____________________________________________________________ The New Zealand region is undergoing large-scale tectonic [seismological and volcanic] activities and significant climatological events. Would be visitors are well advised to stay clear of the area for the foreseeable future.
Posted in danger zone, new zealand, S.Y.S, volcanic activity, volcanic eruption | Tagged: Earthquakes, Global travel, seismic activity, travel new zealand, Travel warning | 1 Comment »
Posted by feww on October 22, 2008
This information comes from:
New Zealand Health Alert Bulletin # 22. E.coli found in NZ milk, and listeria in yogurt products
for more details go to:
The E. coli strain serotype O157:H7 can cause serious food poisoning in humans.
Low-temperature electron micrograph of a cluster of E. coli bacteria, magnified 10,000 times. Each individual bacterium is oblong shaped. Photo by Eric Erbe, digital colorization by Christopher Pooley, both of USDA, ARS, EMU.
Source: Bacterial Meningitis. Image may be subject to copyright.
“Group B Streptococcus, Escherichia coli, and Listeria monocytogenes are the most common causes of meningitis in neonatals. In the United States, about 17,500 cases of bacterial meningitis are reported annually.”
Posted in Bacterial Meningitis, contaminated milk, food safety, new zealand, yogurt products | Tagged: contaminated food imports, ecoli, food alert, health warning, Listeria | 9 Comments »
Posted by feww on October 6, 2008
Another Powerful Quake Hits Kermadec Isles Region
A magnitude 6.5 earthquake followed by two strong aftershocks hit the Kermadec Islands region in line with FEWW forecast.
10-degree Map Centered at 30°S,175°W
Raoul Island, Kermadec Islands, Global Reference Map. USGS
- The center of earthquake cluster incidence within the epicentral region of the Kermadec Trench appears to be shifting south-southwest of its historical position, and closer to New Zealand North Island.
- According to FEWW analysis a magnitude 8+ earthquake would likely strike the Kermadec Isles epicentral region centered in an area about 285km SSE of Raoul Island [~900km NE of Auckland, New Zealand] before the New Year. Since 1900 only one other earthquake with a magnitude of 8 has struck the region. [1917 May 1 18:26 UTC, Depth: 60 km - USGS data]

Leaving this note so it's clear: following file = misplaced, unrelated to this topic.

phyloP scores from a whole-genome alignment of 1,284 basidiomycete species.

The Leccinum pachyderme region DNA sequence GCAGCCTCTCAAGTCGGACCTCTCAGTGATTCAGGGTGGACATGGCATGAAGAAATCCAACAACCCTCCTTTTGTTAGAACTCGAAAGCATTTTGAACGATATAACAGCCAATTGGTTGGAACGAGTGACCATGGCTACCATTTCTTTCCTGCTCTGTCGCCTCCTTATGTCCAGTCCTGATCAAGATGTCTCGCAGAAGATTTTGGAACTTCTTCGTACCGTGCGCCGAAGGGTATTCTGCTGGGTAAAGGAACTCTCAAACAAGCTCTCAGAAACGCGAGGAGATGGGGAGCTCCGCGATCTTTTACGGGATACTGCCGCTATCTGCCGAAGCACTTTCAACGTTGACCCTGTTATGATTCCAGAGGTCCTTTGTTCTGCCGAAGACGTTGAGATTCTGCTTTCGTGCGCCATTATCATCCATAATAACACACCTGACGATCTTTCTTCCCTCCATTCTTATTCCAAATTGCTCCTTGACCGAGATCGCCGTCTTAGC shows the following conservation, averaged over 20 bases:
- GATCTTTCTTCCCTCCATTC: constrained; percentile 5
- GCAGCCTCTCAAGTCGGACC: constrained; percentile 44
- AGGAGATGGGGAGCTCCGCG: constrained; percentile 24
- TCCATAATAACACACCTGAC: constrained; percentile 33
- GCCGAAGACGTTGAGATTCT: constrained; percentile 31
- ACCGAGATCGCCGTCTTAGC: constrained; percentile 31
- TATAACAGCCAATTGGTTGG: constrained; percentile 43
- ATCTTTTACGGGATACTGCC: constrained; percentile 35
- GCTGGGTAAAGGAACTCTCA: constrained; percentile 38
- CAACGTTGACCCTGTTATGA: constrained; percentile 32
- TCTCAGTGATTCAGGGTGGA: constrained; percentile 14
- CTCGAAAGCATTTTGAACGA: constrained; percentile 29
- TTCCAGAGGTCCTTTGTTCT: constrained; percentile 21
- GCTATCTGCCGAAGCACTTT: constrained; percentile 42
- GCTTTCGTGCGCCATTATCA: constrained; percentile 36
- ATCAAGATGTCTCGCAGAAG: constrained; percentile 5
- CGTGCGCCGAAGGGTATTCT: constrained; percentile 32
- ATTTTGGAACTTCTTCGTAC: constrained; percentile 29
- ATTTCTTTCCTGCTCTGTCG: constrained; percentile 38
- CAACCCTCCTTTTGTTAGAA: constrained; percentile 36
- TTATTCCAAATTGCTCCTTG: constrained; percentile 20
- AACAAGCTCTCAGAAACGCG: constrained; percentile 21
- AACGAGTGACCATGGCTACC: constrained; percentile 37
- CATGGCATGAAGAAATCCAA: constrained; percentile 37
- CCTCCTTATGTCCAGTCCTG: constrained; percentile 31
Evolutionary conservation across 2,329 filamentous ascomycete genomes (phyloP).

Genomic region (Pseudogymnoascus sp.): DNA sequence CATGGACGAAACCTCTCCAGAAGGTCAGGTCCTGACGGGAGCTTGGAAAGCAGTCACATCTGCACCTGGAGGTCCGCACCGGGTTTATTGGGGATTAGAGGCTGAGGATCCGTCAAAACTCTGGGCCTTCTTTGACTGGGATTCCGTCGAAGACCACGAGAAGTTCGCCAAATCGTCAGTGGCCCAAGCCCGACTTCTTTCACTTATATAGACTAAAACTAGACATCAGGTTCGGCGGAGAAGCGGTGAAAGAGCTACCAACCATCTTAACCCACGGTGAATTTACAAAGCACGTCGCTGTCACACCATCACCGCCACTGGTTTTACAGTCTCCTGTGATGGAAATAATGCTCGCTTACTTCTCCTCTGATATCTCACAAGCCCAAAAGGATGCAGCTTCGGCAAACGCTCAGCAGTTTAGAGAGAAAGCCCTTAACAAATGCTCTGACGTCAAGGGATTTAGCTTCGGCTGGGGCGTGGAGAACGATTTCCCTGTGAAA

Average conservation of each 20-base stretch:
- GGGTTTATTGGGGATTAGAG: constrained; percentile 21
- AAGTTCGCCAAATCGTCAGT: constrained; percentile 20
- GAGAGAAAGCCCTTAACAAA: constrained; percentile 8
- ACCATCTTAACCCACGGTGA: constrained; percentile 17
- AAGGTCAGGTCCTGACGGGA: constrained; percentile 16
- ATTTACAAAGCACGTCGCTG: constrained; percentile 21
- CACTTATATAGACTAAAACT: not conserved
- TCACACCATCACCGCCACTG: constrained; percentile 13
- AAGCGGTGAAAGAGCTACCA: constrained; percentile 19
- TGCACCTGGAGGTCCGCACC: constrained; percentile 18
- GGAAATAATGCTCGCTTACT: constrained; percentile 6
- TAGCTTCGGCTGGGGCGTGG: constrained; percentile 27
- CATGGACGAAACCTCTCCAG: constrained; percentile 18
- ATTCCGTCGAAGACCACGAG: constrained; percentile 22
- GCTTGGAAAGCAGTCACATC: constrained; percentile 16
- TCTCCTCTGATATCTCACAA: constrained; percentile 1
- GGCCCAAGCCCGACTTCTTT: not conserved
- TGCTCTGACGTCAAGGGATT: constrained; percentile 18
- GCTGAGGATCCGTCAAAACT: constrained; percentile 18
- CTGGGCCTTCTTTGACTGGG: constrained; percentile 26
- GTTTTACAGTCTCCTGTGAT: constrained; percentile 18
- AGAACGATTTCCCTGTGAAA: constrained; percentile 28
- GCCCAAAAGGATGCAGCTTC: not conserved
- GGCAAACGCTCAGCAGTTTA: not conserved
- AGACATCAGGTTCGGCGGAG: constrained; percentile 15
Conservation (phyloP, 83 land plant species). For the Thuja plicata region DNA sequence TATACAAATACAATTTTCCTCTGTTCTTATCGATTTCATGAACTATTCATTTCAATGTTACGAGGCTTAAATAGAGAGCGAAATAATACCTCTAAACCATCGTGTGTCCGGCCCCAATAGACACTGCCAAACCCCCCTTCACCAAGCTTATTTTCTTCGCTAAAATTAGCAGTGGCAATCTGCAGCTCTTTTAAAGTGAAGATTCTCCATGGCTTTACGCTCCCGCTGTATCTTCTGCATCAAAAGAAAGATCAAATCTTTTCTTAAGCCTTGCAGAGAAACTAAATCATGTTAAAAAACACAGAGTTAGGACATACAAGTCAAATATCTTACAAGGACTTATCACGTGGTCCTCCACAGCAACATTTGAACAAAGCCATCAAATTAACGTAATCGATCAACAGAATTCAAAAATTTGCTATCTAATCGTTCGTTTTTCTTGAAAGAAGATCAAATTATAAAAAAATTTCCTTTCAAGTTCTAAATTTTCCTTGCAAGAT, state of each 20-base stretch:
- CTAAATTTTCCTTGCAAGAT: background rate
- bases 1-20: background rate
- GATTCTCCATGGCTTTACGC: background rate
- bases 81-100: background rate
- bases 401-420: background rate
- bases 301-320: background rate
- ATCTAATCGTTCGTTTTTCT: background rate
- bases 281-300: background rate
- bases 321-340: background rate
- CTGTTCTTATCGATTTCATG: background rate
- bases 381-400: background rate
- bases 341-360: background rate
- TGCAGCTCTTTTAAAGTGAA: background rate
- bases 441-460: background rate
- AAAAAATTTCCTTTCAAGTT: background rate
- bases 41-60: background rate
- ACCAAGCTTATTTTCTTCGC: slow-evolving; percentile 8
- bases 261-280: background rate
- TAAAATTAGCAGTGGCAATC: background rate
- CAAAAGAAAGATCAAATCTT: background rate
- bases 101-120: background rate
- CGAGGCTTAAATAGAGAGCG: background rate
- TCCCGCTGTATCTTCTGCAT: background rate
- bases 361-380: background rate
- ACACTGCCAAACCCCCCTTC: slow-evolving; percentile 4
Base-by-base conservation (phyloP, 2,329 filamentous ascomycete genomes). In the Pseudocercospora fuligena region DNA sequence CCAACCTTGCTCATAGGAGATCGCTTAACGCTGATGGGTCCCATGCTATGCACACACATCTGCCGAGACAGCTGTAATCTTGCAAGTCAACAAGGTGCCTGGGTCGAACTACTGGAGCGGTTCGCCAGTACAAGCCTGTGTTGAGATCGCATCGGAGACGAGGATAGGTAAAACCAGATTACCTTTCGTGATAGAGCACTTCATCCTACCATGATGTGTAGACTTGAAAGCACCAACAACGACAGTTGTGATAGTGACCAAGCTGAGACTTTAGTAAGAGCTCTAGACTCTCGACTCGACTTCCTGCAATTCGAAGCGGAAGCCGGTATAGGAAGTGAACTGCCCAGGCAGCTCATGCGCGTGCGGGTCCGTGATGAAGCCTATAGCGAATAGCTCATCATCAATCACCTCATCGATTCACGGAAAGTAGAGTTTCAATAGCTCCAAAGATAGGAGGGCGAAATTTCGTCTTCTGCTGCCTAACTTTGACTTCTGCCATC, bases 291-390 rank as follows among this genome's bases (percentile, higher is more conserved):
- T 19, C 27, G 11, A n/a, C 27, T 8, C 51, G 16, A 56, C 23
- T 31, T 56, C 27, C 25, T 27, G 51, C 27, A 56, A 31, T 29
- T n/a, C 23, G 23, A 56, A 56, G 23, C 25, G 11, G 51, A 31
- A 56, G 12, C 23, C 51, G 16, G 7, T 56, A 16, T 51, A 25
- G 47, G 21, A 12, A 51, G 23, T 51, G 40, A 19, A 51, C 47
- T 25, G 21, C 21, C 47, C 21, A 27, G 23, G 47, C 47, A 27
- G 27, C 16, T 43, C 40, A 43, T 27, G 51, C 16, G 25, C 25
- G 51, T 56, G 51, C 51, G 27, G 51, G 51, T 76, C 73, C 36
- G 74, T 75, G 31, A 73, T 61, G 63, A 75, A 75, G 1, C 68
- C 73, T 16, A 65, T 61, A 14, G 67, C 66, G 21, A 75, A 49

Kermadec Trench – Epicentral Region. Image Credit: USGS
Date-Time: Sunday, October 05, 2008 at 09:12:40 PM at epicenter
Location: 30.327°S, 177.195°W
Depth: 35 km (21.7 miles) set by location program
Region: KERMADEC ISLANDS, NEW ZEALAND
- 135 km (85 miles) SSE of Raoul Island, Kermadec Islands
205 km (125 miles) NE of L’Esperance Rock, Kermadec Islands
1035 km (650 miles) NE of Auckland, New Zealand
1410 km (880 miles) NNE of WELLINGTON, New Zealand
Location Uncertainty: horizontal +/- 11.3 km (7.0 miles); depth fixed by location program
Source: USGS NEIC
Event ID us2008xuan
1. Magnitude: 5.2
Date-Time: Sunday, October 05, 2008 at 10:45:00 UTC [ October 05, 2008 at 10:45:00 PM at epicenter]
Location: 30.856°S, 176.659°W
Source: USGS NEIC (WDCS-D)
Event ID: us2008xuas
2. Magnitude: 5.2
Date-Time: Sunday, October 05, 2008 at 14:09:50 UTC [October 06, 2008 at 02:09:50 AM at epicenter]
Location: 31.156°S, 177.721°W
Source: USGS NEIC
Event ID: us2008xua8
Posted in cheeseman island, earthquake, new zealand, Pacific Plate, subduction zone, tectonic environment | Tagged: Australia plate, Kermadec Islands, Kermadec microplate, North Island, Tonga - Kermadec subduction | 6 Comments »
Posted by feww on September 23, 2008
Why Both Fonterra & NZ Govt Must Have Known About Tainted Baby Formula Long Before Their Corporate Manslaughter Case
The following article, which is reprinted in full in view of public interest, is another damning testimony why both Fonterra and New Zealand Government must have known about Sanlu tainted milk practice by as early as December 2004.
Tainted Milk Powder Banned Four Years Ago – But back on shelf with authorities’ backup
Sep 21, 2008 (Last Updated: Sep 22, 2008) -
The reprint of communist regime’s mouthpiece Xinhua News by China Pharmaceutical News on December 7, 2004, 'Sanlu Powdered Milk: Turn Crisis into Turning Point' ((Screenshot))
Deception that began four years ago continues, as the furore of tainted powdered milk causing kidney stones in babies spreads throughout China.
The public learned, earlier this month, that milk powder tainted with melamine has been found to be the cause of kidney stones in infants across China. At least four babies have died as a result.
In an incident four years ago, following the “Big Head Baby” media report in Fuyang City, Anhui Province, Sanlu’s powdered milk had been blacklisted as inferior.
Shortly after, Sanlu was removed from the blacklist, by the communist regime’s food administration, and reinstated.
Many people in Fuyang, knowing that Sanlu powdered milk had quality problems, suspected the company of manipulating the local and central government officials and using the Chinese state media in efforts to restore its reputation.